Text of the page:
Interviews,  Podcast,  Show Notes

S6E78: Morning Time for Moms, Part 1, with Jami Marstall

The mind is a spiritual octopus, reaching out limbs in every direction to draw in enormous rations of that which under the actions of the mind itself becomes knowledge. Nothing can stale its infinite variety; the heavens and the earth, the past, the present, and future, things great and things minute, nations and men, the universe, all are within the scope of the human intelligence.

Charlotte Mason, Toward a Philosophy of Education, p. 330

Show Summary:

  • On The New Mason Jar this week, Cindy and Dawn kick off a new series of the podcast, Morning Time for Moms, with our first guest in the series, Jami Marstall
  • How Jami first came to hear about Charlotte Mason
  • How much of AmblesideOnline’s curriculum Jami has personally read as the mother and teacher
  • What practices Jami put in place to ensure she was growing in knowledge
  • How the mother-teacher is the guide, philosopher, and friend
  • What is the significance of the “spiritual octopus” quote from the intro?
  • How can moms build a reading life in the busy seasons of life?
  • What Jami is reading now and what some of her other activities are

Listen Now:

Books and Links Mentioned:

Beyond Mere Motherhood by Cindy Rollins

For the Children’s Sake by Susan Schaeffer Macaulay

For the Family’s Sake by Susan Schaeffer Macaulay

Towards a Philosophy of Education by Charlotte Mason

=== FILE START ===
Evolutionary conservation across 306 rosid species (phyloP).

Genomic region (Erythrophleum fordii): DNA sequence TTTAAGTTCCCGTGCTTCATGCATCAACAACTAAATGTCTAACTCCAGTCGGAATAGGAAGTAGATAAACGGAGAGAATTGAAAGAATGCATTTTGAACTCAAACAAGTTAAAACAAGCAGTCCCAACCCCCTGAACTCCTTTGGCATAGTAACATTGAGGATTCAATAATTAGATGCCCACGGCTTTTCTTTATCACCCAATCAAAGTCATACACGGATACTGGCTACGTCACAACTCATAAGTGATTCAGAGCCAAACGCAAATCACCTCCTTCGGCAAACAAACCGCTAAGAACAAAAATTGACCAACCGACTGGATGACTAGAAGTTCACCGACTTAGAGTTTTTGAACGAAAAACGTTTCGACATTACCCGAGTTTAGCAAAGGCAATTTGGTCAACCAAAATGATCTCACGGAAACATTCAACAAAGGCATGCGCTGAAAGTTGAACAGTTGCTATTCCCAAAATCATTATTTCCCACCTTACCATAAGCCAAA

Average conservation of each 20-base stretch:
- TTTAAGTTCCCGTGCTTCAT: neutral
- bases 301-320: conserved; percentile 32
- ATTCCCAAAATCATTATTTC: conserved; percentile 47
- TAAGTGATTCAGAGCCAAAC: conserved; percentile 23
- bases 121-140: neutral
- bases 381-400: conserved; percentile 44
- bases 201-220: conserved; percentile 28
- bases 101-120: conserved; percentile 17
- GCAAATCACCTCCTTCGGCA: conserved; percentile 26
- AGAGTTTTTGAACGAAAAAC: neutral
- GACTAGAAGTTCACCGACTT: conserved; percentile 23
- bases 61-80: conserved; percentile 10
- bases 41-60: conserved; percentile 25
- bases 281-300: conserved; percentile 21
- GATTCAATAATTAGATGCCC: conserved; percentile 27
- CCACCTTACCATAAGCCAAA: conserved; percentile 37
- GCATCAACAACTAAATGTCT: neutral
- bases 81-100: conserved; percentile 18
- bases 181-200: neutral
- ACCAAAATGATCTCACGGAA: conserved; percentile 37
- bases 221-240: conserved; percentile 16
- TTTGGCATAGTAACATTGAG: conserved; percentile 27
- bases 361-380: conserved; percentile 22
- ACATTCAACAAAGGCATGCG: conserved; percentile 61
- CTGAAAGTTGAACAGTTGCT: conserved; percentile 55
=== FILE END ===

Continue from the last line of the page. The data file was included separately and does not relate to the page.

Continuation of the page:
The Idea of America by Gordon S. Wood

John Adams by David McCullough

The Universe Next Door by James Sire

The Count of Monte Cristo by Alexander Dumas

The Once and Future King by T. H. White

Lynn Bruce’s article on The Spiritual Octopus

S2E22: Charlotte Mason Through High School with Jami Marstall

Find Cindy and Dawn:

Morning Time for Moms

Cindy’s Patreon Discipleship Group

Mere Motherhood Facebook Group

The Literary Life Podcast

Cindy’s Facebook

Cindy’s Instagram

Dawn’s Swedish Drill website

Dawn’s A Reasoned Patriotism website

Dawn’s Substack



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What we are concerned with is the fact that we personally have relations with all that there is in the present, all that there has been in the past, and all that there will be in the future––with all above us and all about us––and that fullness of living, expansion, expression, and serviceableness, for each of us, depend upon how far we apprehend these relationships and how many of them we lay hold of….
Every [mother] is heir to an enormous patrimony, heir to all the ages, inheritor of all the present. The question is, what are the [educational] formalities necessary to put [her] in possession of that which is [hers]?

paraphrase of Charlotte Mason from School Education, pg. 186

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